01. Witching Hour
02. Don't Burn the Witch
03. Storm of the Unborn
04. Er Steht in Flammen
06. Left Hand March
07. Under the Altar
09. Crucifix and Candle
10. A Forest of Burning Coffins
First emerging at a time when evil thrash metal was in short supply, WITCHERY were always an unforgettable blast of fresh / foul air. 25 years and a handful of great albums later, guitarists Jensen and Rickard Rimfält appear to have lost none of their enthusiasm for digging up the dead. The Swedes' first concept album, "Nightside" delves into the always resonant world of witchcraft, oppressive religious regimes and bloody, blasphemous revenge, while also delivering the expected musical clawhammer blow to the cranium. Inspired by the narrative's evocative possibilities, chief songwriter Jensen has made the most of lockdown isolation and has written a diverse and dastardly collection of songs that hang together with the eerie grace of a swinging corpse. Sonically nasty but exerting some serious low-end weight, the production is near perfect, and renders WITCHERY in the ghoulish, monochrome colors that this unusually ambitious set seems to demand. All things considered, "Nightside" is a solid contender for this band's finest record yet.
Immersed in the macabre world of Witchfinders and the women they gleefully torched, every one of these songs ticks at least one classic WITCHERY box, but the depth of atmosphere and sheer breadth of musical ideas far exceeds any previous album. In truth, diversity and nuance were never the point of albums like "Restless & Dead" (1998) and "Dead, Hot and Ready" (1999), but "Nightside" strikes a clever balance between riffing people's terrified faces off and embracing the dramatic possibilities of a more dynamic approach.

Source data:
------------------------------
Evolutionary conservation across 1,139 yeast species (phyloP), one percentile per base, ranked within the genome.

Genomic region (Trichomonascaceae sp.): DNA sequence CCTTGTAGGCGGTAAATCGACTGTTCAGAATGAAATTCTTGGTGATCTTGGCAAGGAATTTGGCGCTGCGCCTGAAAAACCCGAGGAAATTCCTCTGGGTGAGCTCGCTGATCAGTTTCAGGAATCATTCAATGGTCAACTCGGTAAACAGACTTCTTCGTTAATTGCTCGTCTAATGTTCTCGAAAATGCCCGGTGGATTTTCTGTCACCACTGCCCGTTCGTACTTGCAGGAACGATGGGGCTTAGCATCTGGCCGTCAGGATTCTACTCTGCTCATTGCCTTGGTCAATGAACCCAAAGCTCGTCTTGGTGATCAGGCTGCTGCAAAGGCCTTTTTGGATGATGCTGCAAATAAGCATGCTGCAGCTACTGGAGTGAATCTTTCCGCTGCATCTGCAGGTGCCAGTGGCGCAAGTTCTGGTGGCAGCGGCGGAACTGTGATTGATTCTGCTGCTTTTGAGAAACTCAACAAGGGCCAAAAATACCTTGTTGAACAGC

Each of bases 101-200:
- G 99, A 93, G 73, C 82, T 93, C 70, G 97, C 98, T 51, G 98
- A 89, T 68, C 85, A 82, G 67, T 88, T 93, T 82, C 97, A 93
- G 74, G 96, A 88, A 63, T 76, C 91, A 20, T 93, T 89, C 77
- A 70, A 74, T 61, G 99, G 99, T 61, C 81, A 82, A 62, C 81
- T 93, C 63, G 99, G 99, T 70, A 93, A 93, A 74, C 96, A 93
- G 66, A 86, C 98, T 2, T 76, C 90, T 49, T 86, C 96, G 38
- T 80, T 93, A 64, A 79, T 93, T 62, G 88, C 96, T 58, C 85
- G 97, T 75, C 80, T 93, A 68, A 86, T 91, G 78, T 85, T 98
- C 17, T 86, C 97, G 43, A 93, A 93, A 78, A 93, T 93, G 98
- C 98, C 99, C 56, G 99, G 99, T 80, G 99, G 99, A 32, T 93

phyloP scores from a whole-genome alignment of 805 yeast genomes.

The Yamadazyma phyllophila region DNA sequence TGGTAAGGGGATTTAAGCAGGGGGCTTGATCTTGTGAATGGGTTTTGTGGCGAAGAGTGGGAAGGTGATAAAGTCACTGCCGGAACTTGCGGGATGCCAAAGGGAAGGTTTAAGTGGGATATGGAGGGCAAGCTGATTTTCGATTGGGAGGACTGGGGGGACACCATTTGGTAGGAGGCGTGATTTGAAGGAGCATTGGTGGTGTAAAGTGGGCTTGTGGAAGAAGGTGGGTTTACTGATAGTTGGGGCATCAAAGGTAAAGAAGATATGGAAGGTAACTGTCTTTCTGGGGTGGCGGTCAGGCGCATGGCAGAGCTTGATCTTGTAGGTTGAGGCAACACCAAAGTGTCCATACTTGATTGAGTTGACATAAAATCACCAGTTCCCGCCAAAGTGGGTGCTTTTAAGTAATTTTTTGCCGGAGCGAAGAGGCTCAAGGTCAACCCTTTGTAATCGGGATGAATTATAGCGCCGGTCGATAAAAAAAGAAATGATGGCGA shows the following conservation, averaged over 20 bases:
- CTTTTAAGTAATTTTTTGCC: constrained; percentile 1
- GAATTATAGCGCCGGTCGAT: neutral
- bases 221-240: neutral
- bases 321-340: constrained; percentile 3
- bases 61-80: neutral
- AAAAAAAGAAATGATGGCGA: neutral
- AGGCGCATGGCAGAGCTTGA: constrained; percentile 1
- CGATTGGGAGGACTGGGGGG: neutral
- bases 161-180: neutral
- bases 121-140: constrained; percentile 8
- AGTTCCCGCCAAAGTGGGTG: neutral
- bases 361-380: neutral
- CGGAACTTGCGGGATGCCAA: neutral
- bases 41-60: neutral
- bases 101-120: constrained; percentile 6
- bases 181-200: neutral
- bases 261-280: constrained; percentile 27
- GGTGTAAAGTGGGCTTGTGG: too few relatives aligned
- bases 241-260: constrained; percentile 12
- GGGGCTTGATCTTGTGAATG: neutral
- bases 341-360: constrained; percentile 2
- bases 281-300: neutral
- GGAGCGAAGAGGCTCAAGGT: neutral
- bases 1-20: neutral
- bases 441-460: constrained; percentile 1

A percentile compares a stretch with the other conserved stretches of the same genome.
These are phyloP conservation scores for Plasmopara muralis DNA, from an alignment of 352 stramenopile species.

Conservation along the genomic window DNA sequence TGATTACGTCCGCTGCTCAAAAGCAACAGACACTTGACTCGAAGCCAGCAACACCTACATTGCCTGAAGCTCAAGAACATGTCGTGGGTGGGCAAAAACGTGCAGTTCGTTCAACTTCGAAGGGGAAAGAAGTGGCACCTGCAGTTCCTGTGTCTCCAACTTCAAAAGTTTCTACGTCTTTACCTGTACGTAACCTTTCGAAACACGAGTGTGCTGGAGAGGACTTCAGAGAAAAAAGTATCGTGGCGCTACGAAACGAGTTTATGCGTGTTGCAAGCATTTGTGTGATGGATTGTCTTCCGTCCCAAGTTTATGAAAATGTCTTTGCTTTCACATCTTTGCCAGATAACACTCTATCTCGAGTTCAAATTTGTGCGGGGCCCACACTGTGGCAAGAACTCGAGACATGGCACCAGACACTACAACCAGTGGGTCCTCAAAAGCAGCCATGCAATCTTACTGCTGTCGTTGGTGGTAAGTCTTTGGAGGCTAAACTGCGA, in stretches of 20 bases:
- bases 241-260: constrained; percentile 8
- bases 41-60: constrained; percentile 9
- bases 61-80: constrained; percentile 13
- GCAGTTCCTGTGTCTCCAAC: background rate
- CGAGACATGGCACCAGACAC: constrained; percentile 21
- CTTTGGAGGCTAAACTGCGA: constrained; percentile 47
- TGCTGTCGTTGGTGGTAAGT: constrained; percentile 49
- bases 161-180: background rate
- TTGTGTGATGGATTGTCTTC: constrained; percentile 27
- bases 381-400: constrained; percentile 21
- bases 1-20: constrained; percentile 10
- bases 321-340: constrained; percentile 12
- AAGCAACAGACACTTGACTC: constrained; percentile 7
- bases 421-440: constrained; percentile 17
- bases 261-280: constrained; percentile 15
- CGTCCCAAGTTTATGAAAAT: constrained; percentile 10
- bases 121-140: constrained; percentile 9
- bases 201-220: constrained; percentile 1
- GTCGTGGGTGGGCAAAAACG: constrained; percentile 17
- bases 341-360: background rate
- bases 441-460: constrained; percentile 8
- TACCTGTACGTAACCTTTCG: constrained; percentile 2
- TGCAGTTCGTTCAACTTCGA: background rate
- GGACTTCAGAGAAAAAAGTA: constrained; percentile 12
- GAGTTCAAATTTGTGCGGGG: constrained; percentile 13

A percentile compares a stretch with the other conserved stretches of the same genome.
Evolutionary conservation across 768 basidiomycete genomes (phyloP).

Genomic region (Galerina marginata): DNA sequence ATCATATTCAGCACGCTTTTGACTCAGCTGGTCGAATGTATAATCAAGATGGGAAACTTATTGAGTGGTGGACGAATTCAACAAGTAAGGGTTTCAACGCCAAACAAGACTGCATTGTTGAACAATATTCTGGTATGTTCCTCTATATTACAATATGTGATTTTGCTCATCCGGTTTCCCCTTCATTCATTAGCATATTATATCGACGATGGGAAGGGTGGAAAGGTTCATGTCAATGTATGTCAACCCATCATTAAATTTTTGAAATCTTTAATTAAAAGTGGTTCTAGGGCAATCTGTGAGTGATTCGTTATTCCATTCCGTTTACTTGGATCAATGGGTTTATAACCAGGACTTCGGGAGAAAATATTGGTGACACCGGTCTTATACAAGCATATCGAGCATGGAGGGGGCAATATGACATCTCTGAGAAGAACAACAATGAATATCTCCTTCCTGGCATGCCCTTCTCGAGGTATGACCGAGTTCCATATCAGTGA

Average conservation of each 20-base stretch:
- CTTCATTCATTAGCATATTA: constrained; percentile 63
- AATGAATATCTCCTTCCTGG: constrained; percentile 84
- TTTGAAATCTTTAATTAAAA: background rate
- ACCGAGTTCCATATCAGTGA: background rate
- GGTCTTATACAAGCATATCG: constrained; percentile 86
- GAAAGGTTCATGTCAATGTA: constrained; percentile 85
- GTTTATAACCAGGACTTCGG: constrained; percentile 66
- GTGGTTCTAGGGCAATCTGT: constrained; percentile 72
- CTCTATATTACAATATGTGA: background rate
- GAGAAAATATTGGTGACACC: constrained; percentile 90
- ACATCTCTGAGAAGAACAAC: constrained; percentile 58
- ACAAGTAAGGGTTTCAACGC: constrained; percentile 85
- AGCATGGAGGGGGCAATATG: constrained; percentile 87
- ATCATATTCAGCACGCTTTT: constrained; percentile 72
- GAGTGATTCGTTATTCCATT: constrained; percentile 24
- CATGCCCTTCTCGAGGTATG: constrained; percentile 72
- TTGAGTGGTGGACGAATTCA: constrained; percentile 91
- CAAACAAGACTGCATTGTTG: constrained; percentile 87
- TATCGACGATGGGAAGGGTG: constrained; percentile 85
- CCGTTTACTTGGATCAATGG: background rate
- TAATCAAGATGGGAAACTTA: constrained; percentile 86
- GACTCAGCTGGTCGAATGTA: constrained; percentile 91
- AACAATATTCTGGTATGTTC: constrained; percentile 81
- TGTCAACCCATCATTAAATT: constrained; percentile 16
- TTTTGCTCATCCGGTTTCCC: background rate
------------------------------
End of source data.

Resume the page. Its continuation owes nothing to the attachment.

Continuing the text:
Diehard fans need not worry about a lack of flat-out thrash face-flayers. "Nightside" is full of them, and they are uniformly heavier than past equivalents. "Witching Hour", "Popecrusher" and "Churchburner" are all indecently exciting and delivered with psychopathic levels of aggression; "A Forest of Burning Coffins" (featuring CARCASS frontman Jeff Walker) is even more deranged: a runaway hell-train, stuffed to the brim with explosives. In contrast, grim-faced psychodramas like "Storm of the Unborn", "Left Hand March" and the closing title track employ a greater range of tempos and textures, often veering into blackened realms and providing a high-definition backdrop for vocalist Angus Norder to spit and howl across.
What matters most is whether this all works as an immersive, front-to-back experience. At a time when attention spans are at an all-time low, concept albums are a potentially risky business, but WITCHERY's spikiness, attitude and undeniable mastery of metal's dark depths have held firm. "Nightside" may not be the greatest story ever told, but it's definitely one of the heaviest. Have nightmares.